Leighaine Ashworth, Assistant at global institutional investment management firm
‘Avoiding burnout during the winter is a constant battle every year for me as my immune system takes a serious hit. This is also a really busy time for me at LSH so burning out is not an option!
My first rule is to avoid drinking alcohol where I can and if I do find myself drinking, especially during the Christmas period, I stick to a 3 drink golden rule whatever the occasion. I definitely do not mix alcohol, hangovers slow me down and also make me more susceptible to a nasty cold!
My second rule is to get as much sleep as possible. Studies have shown that 8 hours of sleep is what we all need to maintain our energy levels and keep us all focused throughout the day. I like to treat myself to new pajamas to encourage me to relax as much as possible and get an early night as often as I can.
Lastly, eating healthily and making my own meals is something I do throughout winter. I make a lot of homemade soup so that I get my 5 a day and the nutrients I need to keep my immune system in good order. It doesn’t have to be complicated, I blend up whatever vegetables I can get my hands on, add some chicken stock and I have a balanced lunch I can eat everywhere and anywhere.’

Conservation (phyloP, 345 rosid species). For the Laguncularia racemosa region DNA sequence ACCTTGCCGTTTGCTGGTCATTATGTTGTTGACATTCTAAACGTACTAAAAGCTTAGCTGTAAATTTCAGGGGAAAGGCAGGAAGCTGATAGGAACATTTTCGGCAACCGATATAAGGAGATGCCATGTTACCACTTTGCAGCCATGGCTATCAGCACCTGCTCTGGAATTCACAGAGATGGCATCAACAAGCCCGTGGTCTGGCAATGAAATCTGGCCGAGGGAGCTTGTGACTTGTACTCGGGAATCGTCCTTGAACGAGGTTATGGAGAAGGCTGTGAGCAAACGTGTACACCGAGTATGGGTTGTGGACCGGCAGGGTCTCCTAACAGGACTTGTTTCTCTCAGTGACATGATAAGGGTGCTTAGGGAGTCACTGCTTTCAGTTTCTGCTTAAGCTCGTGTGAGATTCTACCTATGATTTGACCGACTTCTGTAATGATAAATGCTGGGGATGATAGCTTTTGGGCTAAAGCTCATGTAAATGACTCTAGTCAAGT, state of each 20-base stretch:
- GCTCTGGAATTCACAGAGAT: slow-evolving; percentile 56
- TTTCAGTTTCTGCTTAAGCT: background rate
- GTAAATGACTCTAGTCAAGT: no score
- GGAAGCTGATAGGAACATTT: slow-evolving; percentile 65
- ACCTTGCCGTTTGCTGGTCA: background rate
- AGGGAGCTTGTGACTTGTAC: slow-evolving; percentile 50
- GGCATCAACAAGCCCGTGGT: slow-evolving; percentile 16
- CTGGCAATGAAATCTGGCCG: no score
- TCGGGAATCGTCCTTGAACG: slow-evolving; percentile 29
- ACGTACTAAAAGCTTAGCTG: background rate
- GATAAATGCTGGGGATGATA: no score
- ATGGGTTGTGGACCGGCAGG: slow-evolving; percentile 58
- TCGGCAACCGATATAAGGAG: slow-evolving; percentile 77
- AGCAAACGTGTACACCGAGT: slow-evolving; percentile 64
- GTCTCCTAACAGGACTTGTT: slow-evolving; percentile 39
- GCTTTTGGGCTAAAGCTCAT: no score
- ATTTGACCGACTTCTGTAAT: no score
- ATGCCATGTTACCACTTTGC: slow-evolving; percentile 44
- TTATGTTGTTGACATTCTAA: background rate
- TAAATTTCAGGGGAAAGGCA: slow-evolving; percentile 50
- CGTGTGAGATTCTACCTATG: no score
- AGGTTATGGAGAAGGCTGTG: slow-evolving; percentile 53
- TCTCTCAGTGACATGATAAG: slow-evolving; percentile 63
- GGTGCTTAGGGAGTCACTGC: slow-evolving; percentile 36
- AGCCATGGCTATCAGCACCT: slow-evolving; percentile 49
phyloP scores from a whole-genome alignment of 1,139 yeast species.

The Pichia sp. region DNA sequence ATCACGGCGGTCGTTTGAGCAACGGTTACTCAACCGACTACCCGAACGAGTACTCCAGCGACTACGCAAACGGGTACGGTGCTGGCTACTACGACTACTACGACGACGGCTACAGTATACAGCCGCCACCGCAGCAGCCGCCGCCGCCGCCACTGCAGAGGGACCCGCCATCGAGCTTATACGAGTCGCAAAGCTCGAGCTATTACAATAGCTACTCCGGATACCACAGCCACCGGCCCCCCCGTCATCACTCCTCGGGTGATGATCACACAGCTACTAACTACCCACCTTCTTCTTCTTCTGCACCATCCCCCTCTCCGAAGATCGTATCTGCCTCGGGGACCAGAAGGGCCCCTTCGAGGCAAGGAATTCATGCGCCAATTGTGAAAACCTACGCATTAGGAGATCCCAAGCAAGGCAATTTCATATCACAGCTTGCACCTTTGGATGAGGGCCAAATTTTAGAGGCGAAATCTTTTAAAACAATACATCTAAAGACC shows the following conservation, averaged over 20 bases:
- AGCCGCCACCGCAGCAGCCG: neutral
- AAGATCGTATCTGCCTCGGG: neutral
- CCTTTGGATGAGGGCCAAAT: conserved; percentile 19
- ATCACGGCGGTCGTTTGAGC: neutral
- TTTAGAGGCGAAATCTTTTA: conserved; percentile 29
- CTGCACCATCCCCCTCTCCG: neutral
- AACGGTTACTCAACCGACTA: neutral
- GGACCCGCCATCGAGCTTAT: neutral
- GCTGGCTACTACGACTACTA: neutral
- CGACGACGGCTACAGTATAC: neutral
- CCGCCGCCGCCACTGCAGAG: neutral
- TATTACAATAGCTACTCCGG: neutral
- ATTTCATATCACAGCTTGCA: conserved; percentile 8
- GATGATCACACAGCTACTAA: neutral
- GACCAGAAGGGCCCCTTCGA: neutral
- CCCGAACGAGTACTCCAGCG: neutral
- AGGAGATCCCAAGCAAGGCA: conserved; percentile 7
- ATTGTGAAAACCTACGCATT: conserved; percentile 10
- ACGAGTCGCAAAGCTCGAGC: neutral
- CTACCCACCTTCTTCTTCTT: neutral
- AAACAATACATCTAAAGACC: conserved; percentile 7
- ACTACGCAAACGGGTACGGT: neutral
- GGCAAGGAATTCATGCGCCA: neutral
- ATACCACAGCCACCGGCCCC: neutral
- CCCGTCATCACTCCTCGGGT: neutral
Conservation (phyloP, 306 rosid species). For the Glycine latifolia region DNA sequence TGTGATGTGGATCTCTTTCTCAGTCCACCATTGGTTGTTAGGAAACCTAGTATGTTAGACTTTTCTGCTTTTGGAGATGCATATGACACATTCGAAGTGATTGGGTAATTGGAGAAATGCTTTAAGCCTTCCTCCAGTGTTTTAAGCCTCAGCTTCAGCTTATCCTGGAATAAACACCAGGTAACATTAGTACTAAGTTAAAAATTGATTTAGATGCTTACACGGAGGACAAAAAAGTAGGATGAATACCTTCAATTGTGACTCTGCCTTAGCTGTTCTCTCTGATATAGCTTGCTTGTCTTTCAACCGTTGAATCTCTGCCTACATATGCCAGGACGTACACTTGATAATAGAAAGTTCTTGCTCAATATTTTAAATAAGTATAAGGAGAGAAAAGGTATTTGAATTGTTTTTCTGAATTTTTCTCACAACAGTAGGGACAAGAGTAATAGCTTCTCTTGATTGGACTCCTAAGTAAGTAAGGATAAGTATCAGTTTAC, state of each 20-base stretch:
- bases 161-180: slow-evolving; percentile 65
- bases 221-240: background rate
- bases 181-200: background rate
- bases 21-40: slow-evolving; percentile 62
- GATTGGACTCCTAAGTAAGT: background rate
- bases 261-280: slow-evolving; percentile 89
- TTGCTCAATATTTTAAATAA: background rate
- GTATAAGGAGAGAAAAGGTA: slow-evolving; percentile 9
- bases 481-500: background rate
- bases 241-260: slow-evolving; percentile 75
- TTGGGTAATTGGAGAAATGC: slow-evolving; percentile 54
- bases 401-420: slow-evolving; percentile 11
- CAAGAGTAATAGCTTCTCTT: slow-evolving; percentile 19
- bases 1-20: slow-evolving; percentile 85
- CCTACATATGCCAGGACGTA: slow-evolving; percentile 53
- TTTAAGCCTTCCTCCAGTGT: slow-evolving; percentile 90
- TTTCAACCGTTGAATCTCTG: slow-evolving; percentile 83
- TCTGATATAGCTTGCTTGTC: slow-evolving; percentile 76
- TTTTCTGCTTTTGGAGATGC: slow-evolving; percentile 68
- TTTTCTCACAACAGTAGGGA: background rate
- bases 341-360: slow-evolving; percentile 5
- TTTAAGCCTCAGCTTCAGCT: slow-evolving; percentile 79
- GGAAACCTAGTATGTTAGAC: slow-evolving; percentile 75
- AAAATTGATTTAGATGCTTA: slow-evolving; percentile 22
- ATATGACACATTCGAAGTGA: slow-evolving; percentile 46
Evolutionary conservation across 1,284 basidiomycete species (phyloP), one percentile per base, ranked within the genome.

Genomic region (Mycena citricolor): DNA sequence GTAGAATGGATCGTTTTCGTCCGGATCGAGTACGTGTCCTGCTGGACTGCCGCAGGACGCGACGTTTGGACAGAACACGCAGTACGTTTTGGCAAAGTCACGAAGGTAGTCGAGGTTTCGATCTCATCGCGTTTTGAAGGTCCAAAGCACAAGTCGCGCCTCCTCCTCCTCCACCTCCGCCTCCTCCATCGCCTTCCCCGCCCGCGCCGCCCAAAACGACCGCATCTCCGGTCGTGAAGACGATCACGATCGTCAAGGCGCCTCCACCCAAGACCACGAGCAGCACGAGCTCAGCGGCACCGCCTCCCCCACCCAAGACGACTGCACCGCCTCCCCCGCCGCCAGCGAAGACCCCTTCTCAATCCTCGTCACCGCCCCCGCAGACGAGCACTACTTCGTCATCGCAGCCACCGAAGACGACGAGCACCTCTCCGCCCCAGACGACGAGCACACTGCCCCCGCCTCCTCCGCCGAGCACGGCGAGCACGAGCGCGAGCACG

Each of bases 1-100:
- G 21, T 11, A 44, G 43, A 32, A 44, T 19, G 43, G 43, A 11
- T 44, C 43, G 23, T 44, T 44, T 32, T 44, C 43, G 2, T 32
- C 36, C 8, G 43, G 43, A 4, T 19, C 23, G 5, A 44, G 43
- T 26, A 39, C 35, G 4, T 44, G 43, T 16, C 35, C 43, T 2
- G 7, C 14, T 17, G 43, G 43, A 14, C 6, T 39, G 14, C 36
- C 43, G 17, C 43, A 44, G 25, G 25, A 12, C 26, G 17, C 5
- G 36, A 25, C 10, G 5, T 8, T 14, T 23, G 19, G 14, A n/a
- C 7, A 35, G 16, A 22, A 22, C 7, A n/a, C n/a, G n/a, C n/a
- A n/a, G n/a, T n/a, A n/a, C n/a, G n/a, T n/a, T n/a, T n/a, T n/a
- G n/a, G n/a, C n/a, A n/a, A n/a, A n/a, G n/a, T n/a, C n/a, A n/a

Emily Felstead, Personal Assistant to Head of National Markets, Lambert Smith Hampton”
We understand burnout can be rough, but we hope that some of our tips were able to help. If nothing else, know that you are not alone and that burnout hits all of us. All we can do is keep moving forward and prioritize ourselves whenever possible. And remember, you are appreciated!